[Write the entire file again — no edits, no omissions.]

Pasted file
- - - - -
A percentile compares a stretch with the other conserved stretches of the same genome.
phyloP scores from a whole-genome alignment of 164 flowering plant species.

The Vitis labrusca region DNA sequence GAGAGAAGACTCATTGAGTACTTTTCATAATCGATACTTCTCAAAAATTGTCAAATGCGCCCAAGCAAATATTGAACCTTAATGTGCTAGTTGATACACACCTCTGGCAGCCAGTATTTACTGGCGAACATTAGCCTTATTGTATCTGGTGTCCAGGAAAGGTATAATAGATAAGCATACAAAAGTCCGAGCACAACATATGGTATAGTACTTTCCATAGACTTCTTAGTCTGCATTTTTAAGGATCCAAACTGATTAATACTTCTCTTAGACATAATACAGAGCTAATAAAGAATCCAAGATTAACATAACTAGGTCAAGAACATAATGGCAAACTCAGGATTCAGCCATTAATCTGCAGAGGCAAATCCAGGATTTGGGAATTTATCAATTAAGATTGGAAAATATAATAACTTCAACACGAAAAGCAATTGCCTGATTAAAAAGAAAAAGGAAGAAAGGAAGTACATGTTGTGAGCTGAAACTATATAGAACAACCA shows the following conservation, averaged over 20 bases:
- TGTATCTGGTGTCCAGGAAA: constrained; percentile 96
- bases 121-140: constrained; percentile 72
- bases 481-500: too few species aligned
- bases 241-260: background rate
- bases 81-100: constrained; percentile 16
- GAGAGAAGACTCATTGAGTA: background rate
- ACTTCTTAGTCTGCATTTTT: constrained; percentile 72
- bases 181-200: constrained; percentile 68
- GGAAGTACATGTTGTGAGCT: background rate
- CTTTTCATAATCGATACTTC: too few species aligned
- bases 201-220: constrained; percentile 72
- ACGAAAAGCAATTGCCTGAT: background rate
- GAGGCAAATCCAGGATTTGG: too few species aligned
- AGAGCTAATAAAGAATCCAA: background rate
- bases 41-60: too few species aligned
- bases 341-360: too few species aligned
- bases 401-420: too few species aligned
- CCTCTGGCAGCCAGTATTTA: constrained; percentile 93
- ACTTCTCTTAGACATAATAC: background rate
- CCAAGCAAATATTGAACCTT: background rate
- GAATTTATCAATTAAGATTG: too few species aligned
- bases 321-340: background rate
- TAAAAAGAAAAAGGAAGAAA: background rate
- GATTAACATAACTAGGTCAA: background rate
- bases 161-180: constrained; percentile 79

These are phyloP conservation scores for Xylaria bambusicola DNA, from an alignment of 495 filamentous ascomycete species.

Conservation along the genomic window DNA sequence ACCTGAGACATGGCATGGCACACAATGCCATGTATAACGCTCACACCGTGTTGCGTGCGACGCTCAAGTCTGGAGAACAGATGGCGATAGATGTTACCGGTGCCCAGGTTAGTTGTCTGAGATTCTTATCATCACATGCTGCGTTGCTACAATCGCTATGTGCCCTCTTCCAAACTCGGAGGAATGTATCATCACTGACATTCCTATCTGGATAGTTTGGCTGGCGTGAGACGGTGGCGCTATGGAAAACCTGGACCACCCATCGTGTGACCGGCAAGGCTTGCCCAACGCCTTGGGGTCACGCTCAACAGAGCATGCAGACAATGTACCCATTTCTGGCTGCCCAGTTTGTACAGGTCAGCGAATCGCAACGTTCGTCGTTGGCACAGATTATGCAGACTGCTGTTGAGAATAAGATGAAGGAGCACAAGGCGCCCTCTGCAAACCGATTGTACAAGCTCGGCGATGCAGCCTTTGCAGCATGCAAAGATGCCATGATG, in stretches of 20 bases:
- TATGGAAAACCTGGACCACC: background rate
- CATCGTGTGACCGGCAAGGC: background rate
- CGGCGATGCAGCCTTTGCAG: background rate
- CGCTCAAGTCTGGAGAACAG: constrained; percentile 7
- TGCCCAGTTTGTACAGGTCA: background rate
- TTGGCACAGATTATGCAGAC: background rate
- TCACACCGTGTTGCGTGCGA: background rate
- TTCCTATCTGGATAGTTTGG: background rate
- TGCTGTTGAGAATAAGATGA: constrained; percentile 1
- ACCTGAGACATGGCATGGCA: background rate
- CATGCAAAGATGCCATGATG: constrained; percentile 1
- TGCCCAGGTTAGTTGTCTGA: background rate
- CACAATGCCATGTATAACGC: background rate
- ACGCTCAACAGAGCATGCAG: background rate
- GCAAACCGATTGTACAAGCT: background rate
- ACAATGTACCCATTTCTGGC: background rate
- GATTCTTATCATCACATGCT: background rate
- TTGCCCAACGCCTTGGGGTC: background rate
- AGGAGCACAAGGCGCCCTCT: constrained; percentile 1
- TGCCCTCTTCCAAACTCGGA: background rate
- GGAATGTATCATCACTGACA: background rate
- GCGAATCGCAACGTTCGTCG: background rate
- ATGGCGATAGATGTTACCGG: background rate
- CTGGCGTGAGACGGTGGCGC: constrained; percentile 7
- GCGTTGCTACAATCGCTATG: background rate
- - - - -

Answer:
A percentile compares a stretch with the other conserved stretches of the same genome.
phyloP scores from a whole-genome alignment of 164 flowering plant species.

The Vitis labrusca region DNA sequence GAGAGAAGACTCATTGAGTACTTTTCATAATCGATACTTCTCAAAAATTGTCAAATGCGCCCAAGCAAATATTGAACCTTAATGTGCTAGTTGATACACACCTCTGGCAGCCAGTATTTACTGGCGAACATTAGCCTTATTGTATCTGGTGTCCAGGAAAGGTATAATAGATAAGCATACAAAAGTCCGAGCACAACATATGGTATAGTACTTTCCATAGACTTCTTAGTCTGCATTTTTAAGGATCCAAACTGATTAATACTTCTCTTAGACATAATACAGAGCTAATAAAGAATCCAAGATTAACATAACTAGGTCAAGAACATAATGGCAAACTCAGGATTCAGCCATTAATCTGCAGAGGCAAATCCAGGATTTGGGAATTTATCAATTAAGATTGGAAAATATAATAACTTCAACACGAAAAGCAATTGCCTGATTAAAAAGAAAAAGGAAGAAAGGAAGTACATGTTGTGAGCTGAAACTATATAGAACAACCA shows the following conservation, averaged over 20 bases:
- TGTATCTGGTGTCCAGGAAA: constrained; percentile 96
- bases 121-140: constrained; percentile 72
- bases 481-500: too few species aligned
- bases 241-260: background rate
- bases 81-100: constrained; percentile 16
- GAGAGAAGACTCATTGAGTA: background rate
- ACTTCTTAGTCTGCATTTTT: constrained; percentile 72
- bases 181-200: constrained; percentile 68
- GGAAGTACATGTTGTGAGCT: background rate
- CTTTTCATAATCGATACTTC: too few species aligned
- bases 201-220: constrained; percentile 72
- ACGAAAAGCAATTGCCTGAT: background rate
- GAGGCAAATCCAGGATTTGG: too few species aligned
- AGAGCTAATAAAGAATCCAA: background rate
- bases 41-60: too few species aligned
- bases 341-360: too few species aligned
- bases 401-420: too few species aligned
- CCTCTGGCAGCCAGTATTTA: constrained; percentile 93
- ACTTCTCTTAGACATAATAC: background rate
- CCAAGCAAATATTGAACCTT: background rate
- GAATTTATCAATTAAGATTG: too few species aligned
- bases 321-340: background rate
- TAAAAAGAAAAAGGAAGAAA: background rate
- GATTAACATAACTAGGTCAA: background rate
- bases 161-180: constrained; percentile 79

These are phyloP conservation scores for Xylaria bambusicola DNA, from an alignment of 495 filamentous ascomycete species.

Conservation along the genomic window DNA sequence ACCTGAGACATGGCATGGCACACAATGCCATGTATAACGCTCACACCGTGTTGCGTGCGACGCTCAAGTCTGGAGAACAGATGGCGATAGATGTTACCGGTGCCCAGGTTAGTTGTCTGAGATTCTTATCATCACATGCTGCGTTGCTACAATCGCTATGTGCCCTCTTCCAAACTCGGAGGAATGTATCATCACTGACATTCCTATCTGGATAGTTTGGCTGGCGTGAGACGGTGGCGCTATGGAAAACCTGGACCACCCATCGTGTGACCGGCAAGGCTTGCCCAACGCCTTGGGGTCACGCTCAACAGAGCATGCAGACAATGTACCCATTTCTGGCTGCCCAGTTTGTACAGGTCAGCGAATCGCAACGTTCGTCGTTGGCACAGATTATGCAGACTGCTGTTGAGAATAAGATGAAGGAGCACAAGGCGCCCTCTGCAAACCGATTGTACAAGCTCGGCGATGCAGCCTTTGCAGCATGCAAAGATGCCATGATG, in stretches of 20 bases:
- TATGGAAAACCTGGACCACC: background rate
- CATCGTGTGACCGGCAAGGC: background rate
- CGGCGATGCAGCCTTTGCAG: background rate
- CGCTCAAGTCTGGAGAACAG: constrained; percentile 7
- TGCCCAGTTTGTACAGGTCA: background rate
- TTGGCACAGATTATGCAGAC: background rate
- TCACACCGTGTTGCGTGCGA: background rate
- TTCCTATCTGGATAGTTTGG: background rate
- TGCTGTTGAGAATAAGATGA: constrained; percentile 1
- ACCTGAGACATGGCATGGCA: background rate
- CATGCAAAGATGCCATGATG: constrained; percentile 1
- TGCCCAGGTTAGTTGTCTGA: background rate
- CACAATGCCATGTATAACGC: background rate
- ACGCTCAACAGAGCATGCAG: background rate
- GCAAACCGATTGTACAAGCT: background rate
- ACAATGTACCCATTTCTGGC: background rate
- GATTCTTATCATCACATGCT: background rate
- TTGCCCAACGCCTTGGGGTC: background rate
- AGGAGCACAAGGCGCCCTCT: constrained; percentile 1
- TGCCCTCTTCCAAACTCGGA: background rate
- GGAATGTATCATCACTGACA: background rate
- GCGAATCGCAACGTTCGTCG: background rate
- ATGGCGATAGATGTTACCGG: background rate
- CTGGCGTGAGACGGTGGCGC: constrained; percentile 7
- GCGTTGCTACAATCGCTATG: background rate